HMV in Ireland will come under pressure to honour gift vouchers after the administrator of the UK arm of the music chain said it would allow customers to use the cards in store again.
Administrator Deloitte, also announced that the retailer, which collapsed into administration last week, will pay the proceeds that were raised by HMV through the sale of charity releases, including the Hillsborough Justice Collective single, "as soon as possible".
However, HMV in Ireland is actually a separate company and has not yet announced whether it will follow the UK example on both gift cards and charity singles.
Nick Edwards, joint administrator, said Deloitte had been "urgently assessing" HMV's financial position since being appointed last Tuesday.
"I am pleased to confirm that, having concluded this assessment, we are able to honour gift cards," he said.
"I can also confirm that all money raised by HMV for various charities will be paid in full. We recognise that both of these matters have caused concern for individuals and organisations affected and are pleased to have reached a positive outcome.
“We will continue to assess the longer term options for the business whilst continuing to trade. I am hopeful this process will result in the business continuing as a going concern.”
The refusal to accept vouchers has incensed customers and led to angry scenes, with irate grandfather taking three computer games from a Dublin HMV store after staff refused to accept a gift voucher. In England, two customers in an HMV shop in Oxford refused to leave until police were called.
The gift cards are important because their treatment will affect the scale of losses faced by suppliers, whose support will be vital for any business that survives administration.
The record companies are desperate to see a high-street chain survive because, despite the rise of digital downloads, physical sales still make up three quarters of the entertainment market. They are concerned that the absence of an important chain will act as a catalyst in the decline of CD and DVD sales.
Deloitte initially said that it would not honour the gift vouchers.
Gift vouchers are in effect a debt owed by the company. If the issuer goes bust, anyone with a voucher becomes an unsecured creditor, with a long and uncertain wait to get any money back. However, administrators have discretion to carry on accepting vouchers after a company has failed.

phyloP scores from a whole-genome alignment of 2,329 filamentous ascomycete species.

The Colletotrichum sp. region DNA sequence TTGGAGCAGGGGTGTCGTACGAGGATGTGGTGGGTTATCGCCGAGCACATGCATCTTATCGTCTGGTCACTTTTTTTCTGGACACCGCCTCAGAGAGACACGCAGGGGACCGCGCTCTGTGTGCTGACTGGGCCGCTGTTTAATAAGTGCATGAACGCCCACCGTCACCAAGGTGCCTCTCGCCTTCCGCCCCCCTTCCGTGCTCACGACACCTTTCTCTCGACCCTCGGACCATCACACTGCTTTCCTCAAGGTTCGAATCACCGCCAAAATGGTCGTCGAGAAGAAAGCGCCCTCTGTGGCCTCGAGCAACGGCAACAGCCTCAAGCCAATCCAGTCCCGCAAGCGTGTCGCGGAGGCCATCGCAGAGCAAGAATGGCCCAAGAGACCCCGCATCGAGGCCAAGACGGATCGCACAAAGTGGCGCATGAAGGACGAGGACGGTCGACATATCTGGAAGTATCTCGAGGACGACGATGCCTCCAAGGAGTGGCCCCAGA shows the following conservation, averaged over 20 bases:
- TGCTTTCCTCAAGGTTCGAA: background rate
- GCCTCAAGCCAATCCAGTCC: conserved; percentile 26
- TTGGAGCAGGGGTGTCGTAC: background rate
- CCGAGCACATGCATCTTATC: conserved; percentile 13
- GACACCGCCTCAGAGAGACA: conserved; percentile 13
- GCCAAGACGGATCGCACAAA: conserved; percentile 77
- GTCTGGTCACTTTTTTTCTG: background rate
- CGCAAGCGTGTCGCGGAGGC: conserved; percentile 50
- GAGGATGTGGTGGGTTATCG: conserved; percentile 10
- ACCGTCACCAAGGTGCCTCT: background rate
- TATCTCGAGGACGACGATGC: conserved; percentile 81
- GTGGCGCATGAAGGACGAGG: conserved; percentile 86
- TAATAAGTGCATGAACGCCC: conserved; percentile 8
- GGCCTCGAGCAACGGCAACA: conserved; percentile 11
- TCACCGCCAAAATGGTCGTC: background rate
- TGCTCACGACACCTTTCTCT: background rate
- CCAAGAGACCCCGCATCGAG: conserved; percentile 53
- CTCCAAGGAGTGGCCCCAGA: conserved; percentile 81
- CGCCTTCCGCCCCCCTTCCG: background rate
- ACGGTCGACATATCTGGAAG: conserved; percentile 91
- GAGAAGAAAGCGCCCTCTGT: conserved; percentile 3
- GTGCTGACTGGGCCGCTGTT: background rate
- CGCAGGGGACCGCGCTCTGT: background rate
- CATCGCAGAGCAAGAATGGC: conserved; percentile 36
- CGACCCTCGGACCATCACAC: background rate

Customers with products that fail after the warranty has expired, who still have rights for up to six years under the Sale of Goods Act, can also expect problems if they seek redress from a company in administration.
If administrators sell all or part of a failed business, the new owner is a separate legal entity and is under no obligation to honour the obligations – including vouchers – issued by the original concern.
There is no guarantee scheme for vouchers, unlike there is for bank deposits, which are protected by the Financial Services Compensation Scheme if a bank goes bust.
Hilco has emerged as one of the front-runners to buy HMV out of administration amid suggestions that some of the world’s biggest music labels and film studios are willing to back a bid from the restructuring investor.
Deloitte is still "hopeful" of rescuing the 92-year-old entertainment retailer. Deloitte is thought to have received "well over 50" expressions of interest from potential bidders, amid hopes of retaining between 50 and 100 of the high street stores.
HMV was not the only retailer to collapse last week, as DVD rental company Blockbuster also fell into administration. Plans were announced over the weekend to shut 129 of Blockbuster's 528 stores and make 760 of the company's 4,190 employees redundant. Deloitte is also running the administration.